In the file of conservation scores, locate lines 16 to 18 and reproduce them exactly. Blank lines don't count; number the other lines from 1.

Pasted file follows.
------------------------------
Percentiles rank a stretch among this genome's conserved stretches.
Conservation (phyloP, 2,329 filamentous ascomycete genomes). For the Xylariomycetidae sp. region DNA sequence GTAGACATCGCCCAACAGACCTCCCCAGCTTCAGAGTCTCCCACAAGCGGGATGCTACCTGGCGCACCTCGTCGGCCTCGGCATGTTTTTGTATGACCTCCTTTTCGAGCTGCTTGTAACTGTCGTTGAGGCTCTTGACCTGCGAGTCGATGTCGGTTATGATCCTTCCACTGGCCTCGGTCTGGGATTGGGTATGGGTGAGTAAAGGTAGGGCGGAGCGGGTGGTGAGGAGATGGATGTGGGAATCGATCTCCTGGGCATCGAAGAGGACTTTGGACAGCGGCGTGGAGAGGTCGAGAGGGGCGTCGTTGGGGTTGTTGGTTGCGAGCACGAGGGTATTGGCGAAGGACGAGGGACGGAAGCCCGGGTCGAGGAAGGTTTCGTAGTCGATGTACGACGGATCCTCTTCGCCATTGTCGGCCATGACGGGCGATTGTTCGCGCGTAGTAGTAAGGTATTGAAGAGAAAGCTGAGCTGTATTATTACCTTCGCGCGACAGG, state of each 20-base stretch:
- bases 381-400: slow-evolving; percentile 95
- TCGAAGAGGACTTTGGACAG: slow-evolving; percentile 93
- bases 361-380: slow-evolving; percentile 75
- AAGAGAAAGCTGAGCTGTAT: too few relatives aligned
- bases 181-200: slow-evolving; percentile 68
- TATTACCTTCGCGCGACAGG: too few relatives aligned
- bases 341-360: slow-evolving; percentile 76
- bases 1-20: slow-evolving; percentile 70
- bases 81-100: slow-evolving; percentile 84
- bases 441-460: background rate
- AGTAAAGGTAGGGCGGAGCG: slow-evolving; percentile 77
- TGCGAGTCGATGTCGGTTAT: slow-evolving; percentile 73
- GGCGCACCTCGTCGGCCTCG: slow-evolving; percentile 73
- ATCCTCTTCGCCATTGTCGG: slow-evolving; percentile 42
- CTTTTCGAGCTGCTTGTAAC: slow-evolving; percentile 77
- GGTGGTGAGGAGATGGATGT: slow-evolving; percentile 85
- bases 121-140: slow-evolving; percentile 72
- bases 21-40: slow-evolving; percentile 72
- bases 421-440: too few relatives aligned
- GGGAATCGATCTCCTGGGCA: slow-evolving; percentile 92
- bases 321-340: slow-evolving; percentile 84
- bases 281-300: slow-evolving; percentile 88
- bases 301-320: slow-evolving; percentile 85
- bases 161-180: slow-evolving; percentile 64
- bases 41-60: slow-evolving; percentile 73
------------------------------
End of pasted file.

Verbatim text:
- ATCCTCTTCGCCATTGTCGG: slow-evolving; percentile 42
- CTTTTCGAGCTGCTTGTAAC: slow-evolving; percentile 77
- GGTGGTGAGGAGATGGATGT: slow-evolving; percentile 85